Template Toolbox | ‘Tis the Season to Reconnect

This time of year, your mailbox may be full of notes from friends and family members sharing updates on their lives and wishing you a happy holidays. But it’s important to remember that reconnecting this time of year shouldn’t be reserved just for friends and family. The holiday season presents an authentic opportunity to reach out to professional contacts with whom you may have lost touch over the course of the year.

Even a short email can help keep your connection fresh and strengthen your relationship, especially because you’ll be reaching out with your regards rather than a request.

This holiday season, consider emailing the following people in your professional network to reconnect. Not sure what to say? We’ve got sample language below!

Your references

It’s a good idea to regularly stay in touch with your job references so they know how your search (or how the job that they recommended you for) is going. This is also a great way to share updates on any new information about your career or skills.

The most important thing, though, is to thank them for their support—especially if your job search is taking longer than expected and they’ve given you a reference multiple times.

Here’s a sample note you can customize:

Dear [NAME],

As the year comes to a close, I wanted to thank you once again for serving as one of my references over the last few months. I know this takes time on your part, and I greatly appreciate your help.

I recently interviewed at [ORGANIZATION NAME] for [ROLE] and have been applying to other jobs in [FIELD], so I’m hoping to start a new job soon in the new year. And of course, if any of these potential employers say they’ll be calling my references, I’ll be sure to let you know.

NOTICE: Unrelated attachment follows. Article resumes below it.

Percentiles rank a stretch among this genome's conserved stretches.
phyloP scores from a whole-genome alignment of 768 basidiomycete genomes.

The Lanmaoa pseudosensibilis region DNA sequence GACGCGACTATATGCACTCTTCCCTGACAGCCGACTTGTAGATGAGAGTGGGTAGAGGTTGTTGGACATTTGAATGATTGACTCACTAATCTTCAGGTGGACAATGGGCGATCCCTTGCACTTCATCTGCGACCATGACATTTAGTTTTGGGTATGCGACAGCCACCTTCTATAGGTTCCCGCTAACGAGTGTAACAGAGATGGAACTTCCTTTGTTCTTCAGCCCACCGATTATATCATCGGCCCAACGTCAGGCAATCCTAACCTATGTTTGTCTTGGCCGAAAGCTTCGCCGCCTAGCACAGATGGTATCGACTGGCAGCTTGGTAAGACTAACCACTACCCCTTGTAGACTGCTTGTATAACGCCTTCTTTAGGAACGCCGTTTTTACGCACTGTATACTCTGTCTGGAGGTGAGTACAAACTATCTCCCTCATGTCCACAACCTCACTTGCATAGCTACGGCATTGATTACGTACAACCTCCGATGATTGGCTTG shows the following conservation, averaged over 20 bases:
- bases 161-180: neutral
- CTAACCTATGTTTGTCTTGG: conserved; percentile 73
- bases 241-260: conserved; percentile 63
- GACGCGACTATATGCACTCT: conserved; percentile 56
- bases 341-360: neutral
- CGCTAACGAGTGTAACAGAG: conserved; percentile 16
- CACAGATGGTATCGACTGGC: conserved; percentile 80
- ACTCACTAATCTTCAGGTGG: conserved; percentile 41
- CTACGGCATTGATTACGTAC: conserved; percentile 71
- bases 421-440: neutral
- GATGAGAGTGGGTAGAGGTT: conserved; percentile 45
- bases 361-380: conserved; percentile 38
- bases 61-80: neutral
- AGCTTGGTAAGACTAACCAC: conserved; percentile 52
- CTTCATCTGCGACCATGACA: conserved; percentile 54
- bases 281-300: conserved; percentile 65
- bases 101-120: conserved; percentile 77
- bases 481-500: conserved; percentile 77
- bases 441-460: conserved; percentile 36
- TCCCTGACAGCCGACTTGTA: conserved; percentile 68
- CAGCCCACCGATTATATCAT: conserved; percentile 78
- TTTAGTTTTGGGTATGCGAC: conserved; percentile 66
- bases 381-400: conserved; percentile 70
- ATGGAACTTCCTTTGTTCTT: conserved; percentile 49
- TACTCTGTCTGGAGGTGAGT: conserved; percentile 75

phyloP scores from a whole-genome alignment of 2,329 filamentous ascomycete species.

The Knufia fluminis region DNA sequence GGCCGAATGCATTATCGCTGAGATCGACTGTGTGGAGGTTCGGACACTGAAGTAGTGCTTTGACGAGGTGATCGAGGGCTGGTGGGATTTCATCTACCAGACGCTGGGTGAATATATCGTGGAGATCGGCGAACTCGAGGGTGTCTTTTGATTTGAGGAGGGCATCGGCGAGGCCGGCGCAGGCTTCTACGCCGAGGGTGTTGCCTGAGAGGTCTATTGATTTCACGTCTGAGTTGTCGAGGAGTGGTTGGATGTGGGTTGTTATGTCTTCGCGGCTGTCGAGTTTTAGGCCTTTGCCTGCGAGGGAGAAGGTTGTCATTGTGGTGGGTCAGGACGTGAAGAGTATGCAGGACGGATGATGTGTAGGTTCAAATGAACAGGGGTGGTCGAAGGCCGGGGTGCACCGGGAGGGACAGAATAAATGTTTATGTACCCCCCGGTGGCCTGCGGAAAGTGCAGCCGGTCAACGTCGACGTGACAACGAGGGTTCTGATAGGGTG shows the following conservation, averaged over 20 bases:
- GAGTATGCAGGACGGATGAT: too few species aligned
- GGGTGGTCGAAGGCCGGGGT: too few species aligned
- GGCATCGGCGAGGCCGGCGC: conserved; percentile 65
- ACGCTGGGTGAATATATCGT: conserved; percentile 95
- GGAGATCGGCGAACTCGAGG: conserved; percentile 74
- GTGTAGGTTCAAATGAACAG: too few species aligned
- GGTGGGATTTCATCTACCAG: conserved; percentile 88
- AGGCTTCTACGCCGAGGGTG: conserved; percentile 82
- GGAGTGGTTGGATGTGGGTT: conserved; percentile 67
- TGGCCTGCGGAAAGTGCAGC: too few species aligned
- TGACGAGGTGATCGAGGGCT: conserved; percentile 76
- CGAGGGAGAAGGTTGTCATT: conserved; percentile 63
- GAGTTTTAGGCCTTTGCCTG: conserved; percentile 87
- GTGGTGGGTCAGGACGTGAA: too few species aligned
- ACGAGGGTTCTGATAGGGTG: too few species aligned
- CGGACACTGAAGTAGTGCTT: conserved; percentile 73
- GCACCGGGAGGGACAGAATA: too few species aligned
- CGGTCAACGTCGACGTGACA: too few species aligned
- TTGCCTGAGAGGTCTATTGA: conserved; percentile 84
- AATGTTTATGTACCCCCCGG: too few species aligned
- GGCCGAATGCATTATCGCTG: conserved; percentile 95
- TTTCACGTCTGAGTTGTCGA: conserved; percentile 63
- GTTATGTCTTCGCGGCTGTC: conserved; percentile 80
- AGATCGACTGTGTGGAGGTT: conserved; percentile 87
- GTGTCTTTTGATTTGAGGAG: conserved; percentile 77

I hope things are going well with you. [MENTION SOMETHING RECENT YOU’VE SEEN ABOUT THEM OR THEIR ORGANIZATION, SUCH AS AN ARTICLE OR SOMETHING NEW THEY’RE DOING ON SOCIAL MEDIA].

Wishing you and your loved ones a happy holiday season.

Best,

[YOUR NAME]

People who have helped you expand your network

Have you been asking your contacts to introduce you to people who can help with your job search or a career question you’re exploring? Maybe they connected you to someone for an informational interview or introduced you to a colleague who completed the same graduate program you’re considering.

The holidays are a good time to thank the people who have been vouching for you and to let them know how helpful they’ve been.

Even if you thanked them when they made the introduction, sending a quick note to reiterate your gratitude and update them on how things are going is a great way to stay connected and reinforce their positive impression of you.

Your note could look something like this:

Dear [NAME],

As the year comes to a close, I wanted to thank you once again for helping me connect with people in [FIELD]. I know this takes time on your part, and I greatly appreciate your help as I try to expand my network and learn more about this field.

[BRIEFLY MENTION ONE CONVERSATION OR CONNECTION THAT WAS PARTICULARLY HELPFUL AND EXPLAIN WHY. FOR EXAMPLE, “My conversation with Jane Smith was particularly helpful. Her observations about working in development helped me realize that I want to specialize in major gifts, so now I’ve been looking for those kinds of opportunities.”]